4. On 23 October, at the Fourth Plenum of the Eighteenth Central Committee of the Communist Party.

In each case, Xi vowed to ‘strengthen the rule of law’ and ‘govern according to the constitution’, themes that he has repeatedly showcased as being central to his administration. In fact, during his first years in power (2013-2014), Xi repeatedly advertised his long-term intentions via winsome metaphorical formulations: ‘constrain power within the cage of the governance system’; ‘ensure that power operates in the sun [that is out in the open]’; ‘enhance restrictions on and the oversight of power’; and, ‘no organisation or individual is above the Constitution and the law’. Such catchphrases were repeated ad nauseam in the official media and the reaction of the public, as far as ‘public opinion’ can be gauged in the People’s Republic, generally appeared to be positive. Even many liberal intellectuals harboured a hope that statements such as these presaged the possibility of positive change in the future. After all, large swathes of the population had long grown weary of the egregious abuses of power and the endemic corruption of the system and they took Xi’s signaling as an indication of a serious commitment to meaningful legal reform. Some local activists even speculated that a ‘Sunshine Policy’ — a law requiring public officials to divulge their assets — might even be in the offing.[11] Of course, in the same breath Xi also spoke about the importance of Party leadership, but since leaders had frequently mouthed similar sentiments, often in a pro forma fashion, in the past, the familiar drone didn’t set off any alarms, at least not at first. As for the reference to Han Fei, nobody paid it the slightest attention.

[Note 11] Xu Zhiyong 許志永, is a case in point, as are other members of the New Citizen Movement中國新公民運動. Some responded to Xi’s highfalutin statements by taking to the streets to call publicly for a new registrar of assets. They ended up in prison. Xu served a four years sentence for ‘gathering crowds to disturb public order’. He was detained again in February 2020 for continued pro-reform activities and formally arrested in June 2020 on nebulous charges.

Now let’s examine four actions Xi Jinping took while he quoted Han Fei.

One: On 29 July 2014, Xinhua News Agency suddenly announced an internal party investigation against Zhou Yongkang 周永康, a former member of the ruling Politburo Standing Committee. Having been found guilty of corruption, Zhou was subsequently sentenced to life imprisonment. It was a particularly harsh punishment for the highest official to be arraigned in court since the trial of members of the Lin Biao Clique and Gang of Four in 1980. As the country’s longtime security tsar and capo of what was known as the ‘Petroleum Mafia’ 石油幫, which had a strangle-hold over the oil market, Zhou and the sizable faction of which he was the leading patron, was a powerful and potentially threatening force. Despite the considerable public interest in the case, the investigation into activities of the ‘Zhou Clan’ 周永康集團, as it was known, was shrouded in secrecy. A shadowy task force reported directly to Xi and, apart from the final formulaic public trial, the process was to all intents and purposes extrajudicial. A draconian and shrewdly selective anti-corruption campaign ensued under the direction of Xi’s hitman Wang Qishan 王歧山 and it was surgically targeted at Xi’s political nemeses while aiding and abetting the consolidation of his authority and garnering plaudits from the less-than-well-informed populace.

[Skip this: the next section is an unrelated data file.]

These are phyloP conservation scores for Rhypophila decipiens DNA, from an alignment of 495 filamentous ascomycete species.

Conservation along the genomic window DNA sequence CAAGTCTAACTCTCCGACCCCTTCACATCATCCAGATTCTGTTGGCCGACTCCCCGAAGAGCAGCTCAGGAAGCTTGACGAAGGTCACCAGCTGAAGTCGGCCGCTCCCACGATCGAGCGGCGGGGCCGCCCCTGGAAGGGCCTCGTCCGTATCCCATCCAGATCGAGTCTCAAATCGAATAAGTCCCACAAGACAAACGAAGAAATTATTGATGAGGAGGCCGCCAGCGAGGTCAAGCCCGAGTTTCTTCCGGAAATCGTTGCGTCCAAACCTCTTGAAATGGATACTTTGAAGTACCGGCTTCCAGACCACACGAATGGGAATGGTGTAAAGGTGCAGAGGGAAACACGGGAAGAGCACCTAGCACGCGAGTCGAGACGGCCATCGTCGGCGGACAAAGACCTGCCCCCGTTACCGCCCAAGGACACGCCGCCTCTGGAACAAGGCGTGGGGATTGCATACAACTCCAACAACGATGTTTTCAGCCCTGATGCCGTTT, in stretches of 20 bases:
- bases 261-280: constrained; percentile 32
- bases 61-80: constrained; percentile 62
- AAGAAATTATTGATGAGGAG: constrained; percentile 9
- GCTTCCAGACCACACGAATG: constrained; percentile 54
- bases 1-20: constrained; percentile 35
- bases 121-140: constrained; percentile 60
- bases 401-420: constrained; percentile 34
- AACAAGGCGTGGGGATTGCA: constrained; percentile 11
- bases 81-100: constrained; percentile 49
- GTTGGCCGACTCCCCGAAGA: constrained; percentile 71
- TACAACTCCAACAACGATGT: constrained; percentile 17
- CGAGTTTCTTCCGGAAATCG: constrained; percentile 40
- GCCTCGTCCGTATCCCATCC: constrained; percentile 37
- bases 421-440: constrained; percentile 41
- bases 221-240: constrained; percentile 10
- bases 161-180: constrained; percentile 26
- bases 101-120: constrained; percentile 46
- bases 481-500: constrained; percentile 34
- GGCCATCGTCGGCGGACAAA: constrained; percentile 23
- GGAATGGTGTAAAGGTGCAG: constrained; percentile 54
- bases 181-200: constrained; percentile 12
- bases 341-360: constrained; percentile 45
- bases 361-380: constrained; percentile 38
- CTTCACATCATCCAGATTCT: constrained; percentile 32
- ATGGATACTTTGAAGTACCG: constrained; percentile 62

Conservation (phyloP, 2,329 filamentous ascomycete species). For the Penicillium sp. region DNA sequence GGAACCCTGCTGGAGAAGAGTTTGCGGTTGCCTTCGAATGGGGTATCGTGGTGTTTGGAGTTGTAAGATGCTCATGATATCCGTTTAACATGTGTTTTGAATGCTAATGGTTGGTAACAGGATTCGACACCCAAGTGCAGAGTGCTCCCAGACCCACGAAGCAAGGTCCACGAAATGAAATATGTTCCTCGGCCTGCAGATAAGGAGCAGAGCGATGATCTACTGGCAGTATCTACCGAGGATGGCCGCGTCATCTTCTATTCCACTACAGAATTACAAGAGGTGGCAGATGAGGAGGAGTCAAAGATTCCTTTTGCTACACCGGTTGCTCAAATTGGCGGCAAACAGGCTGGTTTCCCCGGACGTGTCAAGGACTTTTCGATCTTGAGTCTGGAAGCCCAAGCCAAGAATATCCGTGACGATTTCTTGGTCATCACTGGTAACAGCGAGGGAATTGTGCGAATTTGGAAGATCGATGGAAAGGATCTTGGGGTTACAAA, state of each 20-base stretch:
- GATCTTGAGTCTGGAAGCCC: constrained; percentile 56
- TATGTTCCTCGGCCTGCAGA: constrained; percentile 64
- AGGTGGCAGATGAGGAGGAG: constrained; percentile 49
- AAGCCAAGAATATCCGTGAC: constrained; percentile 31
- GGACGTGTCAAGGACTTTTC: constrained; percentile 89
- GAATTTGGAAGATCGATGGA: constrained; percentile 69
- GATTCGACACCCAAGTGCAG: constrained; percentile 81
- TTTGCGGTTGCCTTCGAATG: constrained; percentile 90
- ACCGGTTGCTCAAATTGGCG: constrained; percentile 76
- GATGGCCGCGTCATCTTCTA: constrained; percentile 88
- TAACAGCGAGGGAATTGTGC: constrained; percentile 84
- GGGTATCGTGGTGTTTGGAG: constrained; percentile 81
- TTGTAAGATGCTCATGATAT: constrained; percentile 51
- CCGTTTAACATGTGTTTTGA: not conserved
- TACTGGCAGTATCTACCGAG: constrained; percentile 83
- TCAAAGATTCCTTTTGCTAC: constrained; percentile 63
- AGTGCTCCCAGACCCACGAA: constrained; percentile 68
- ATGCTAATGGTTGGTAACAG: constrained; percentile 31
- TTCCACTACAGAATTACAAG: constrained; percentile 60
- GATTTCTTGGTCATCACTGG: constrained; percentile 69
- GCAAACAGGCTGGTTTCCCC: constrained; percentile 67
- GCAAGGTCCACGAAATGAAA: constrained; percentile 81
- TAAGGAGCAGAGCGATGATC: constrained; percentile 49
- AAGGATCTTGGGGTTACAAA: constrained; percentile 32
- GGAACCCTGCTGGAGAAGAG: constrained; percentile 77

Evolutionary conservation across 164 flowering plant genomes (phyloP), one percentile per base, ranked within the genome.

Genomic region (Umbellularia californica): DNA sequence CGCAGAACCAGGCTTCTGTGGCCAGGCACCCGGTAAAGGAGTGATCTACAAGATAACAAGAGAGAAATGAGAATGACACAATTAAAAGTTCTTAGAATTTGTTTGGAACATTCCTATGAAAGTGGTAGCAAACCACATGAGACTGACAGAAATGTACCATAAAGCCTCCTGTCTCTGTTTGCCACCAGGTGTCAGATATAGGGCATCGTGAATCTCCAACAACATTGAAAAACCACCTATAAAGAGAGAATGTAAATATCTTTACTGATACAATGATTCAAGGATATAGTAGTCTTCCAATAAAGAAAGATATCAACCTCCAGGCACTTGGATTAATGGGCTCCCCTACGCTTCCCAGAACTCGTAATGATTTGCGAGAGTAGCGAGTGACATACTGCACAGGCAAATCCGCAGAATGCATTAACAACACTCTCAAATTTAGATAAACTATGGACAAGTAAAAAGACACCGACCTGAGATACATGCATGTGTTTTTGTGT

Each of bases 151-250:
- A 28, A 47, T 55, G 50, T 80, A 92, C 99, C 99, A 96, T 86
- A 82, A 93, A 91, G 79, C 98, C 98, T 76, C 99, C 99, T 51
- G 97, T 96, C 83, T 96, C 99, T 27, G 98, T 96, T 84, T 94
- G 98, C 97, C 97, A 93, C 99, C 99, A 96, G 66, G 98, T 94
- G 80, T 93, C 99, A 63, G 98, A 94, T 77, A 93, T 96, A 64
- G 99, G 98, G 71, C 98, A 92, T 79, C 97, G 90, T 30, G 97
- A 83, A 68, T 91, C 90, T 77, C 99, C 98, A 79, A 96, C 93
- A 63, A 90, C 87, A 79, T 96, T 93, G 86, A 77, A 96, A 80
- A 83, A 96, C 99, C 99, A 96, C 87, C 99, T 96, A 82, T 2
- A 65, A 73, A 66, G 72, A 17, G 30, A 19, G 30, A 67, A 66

An image from video released by CCTV showing Zhou Yongkang during his trial at the First Intermediate People’s Court of Tianjin in June 2015


Two: In Xinjiang, internment camps were being furtively constructed. Over one million Uyghurs, perceived as potential terrorists, were eventually locked up and subjected to patriotic thought remoulding. It was essentially a forced conversion program masquerading as vocational training. According to leaked internal documents, this ongoing hardline policy was instituted following Xi’s inspection tour of the region in April 2014.[12]

[Note 12] For details, see Austin Ramzy and Chris Buckley, ‘The Xinjiang Papers: Absolutely No Mercy’,The New York Times, 16 November 2019.

Three: On 9 July 2015, police conducted a crackdown in twenty-three provinces during which some two hundred civil rights lawyers and NGO activists were detained. A nationwide chill spread among people who identified with the liberal community of thinkers, educators, activists and journalists. Speaking venues, publishing houses, television talk-shows, Internet platforms, semi-independent salons were shut down, purged, muzzled or suspended. Scholars, critics, bloggers, activists, alternative artists, dissidents were variously censored, punished, harassed and jailed.

Meanwhile, the Party further ramped up its near universal presence by reasserting control in all spheres of life under a Mao era slogan from the early 1970s. The media was told that it had only ‘One Surname’ and a ‘Single Allegiance’ — ‘The Party’ 黨媒姓黨. Scrambling to fall into line, all the media platforms expanded ‘red culture’ programs and promoted the official ‘China Story’ and nationalism, not to mention the boundless virtues of the sagacious Xi Jinping.


‘The surname of China Central TV is “The Party”; Absolute loyalty; We are ready for Your inspection’ — a sign of genuflection during Xi Jinping’s tour of CCTV in Beijing in February 2016


Four: In March 2018, a large piece of the puzzle fell into the place. The National People’s Congress amended the Constitution when deputies ‘voted’ nearly unanimously to reverse two key constitutional provisions from the early 1980s aimed at preventing another one-man regime like that of the late Maoist era: presidential term limits were abandoned and a Cultural Revolution-era formulation about the supremacy of Communist Party leadership was reinserted into Article One of the General Principles, that is: ‘The leadership of the Chinese Communist Party is the most essential feature of socialism with Chinese characteristics’ 中國共產黨領導是中國特色社會主義最本質的特徵.

‘Outdated laws’ were thus ‘deeply reformed’ in a manner that better suited the requirements of what was now hailed as ‘The New Era of Xi Jinping’ and Xi Thought.


Xi at the helm of the ship of the party-state


End of Part II: Mao’s Abiding Legacy


China’s Heart of Darkness

Jianying Zha 查建英